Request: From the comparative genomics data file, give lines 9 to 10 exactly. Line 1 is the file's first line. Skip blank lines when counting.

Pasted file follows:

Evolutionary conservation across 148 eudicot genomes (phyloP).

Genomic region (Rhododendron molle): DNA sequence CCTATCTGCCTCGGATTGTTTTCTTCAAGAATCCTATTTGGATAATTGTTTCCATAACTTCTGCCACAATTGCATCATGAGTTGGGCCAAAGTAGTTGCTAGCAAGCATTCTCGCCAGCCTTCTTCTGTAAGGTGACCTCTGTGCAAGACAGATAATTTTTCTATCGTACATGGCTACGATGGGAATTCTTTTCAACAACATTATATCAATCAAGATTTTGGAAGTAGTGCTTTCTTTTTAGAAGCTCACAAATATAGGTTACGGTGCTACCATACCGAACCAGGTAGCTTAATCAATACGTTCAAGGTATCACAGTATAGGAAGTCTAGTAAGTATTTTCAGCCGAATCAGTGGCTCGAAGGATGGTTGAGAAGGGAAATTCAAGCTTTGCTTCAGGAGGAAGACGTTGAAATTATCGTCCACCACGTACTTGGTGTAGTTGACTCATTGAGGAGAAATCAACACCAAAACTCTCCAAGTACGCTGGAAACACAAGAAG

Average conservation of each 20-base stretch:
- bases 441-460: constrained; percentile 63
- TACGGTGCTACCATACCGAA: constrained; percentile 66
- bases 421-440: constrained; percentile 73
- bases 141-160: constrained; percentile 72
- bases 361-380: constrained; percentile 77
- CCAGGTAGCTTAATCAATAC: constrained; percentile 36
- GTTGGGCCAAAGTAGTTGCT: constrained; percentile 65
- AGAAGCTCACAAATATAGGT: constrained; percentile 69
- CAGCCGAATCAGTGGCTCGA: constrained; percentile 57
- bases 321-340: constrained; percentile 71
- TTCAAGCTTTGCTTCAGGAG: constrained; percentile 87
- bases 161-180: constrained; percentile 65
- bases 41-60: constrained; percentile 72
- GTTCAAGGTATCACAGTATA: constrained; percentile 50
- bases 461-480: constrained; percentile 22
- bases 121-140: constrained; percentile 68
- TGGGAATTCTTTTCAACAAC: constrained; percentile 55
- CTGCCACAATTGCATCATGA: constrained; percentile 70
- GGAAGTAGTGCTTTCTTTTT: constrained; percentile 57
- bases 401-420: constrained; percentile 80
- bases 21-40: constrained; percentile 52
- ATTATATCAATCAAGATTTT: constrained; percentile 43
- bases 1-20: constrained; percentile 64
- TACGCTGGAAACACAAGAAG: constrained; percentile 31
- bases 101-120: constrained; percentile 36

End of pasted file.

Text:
- CCAGGTAGCTTAATCAATAC: constrained; percentile 36
- GTTGGGCCAAAGTAGTTGCT: constrained; percentile 65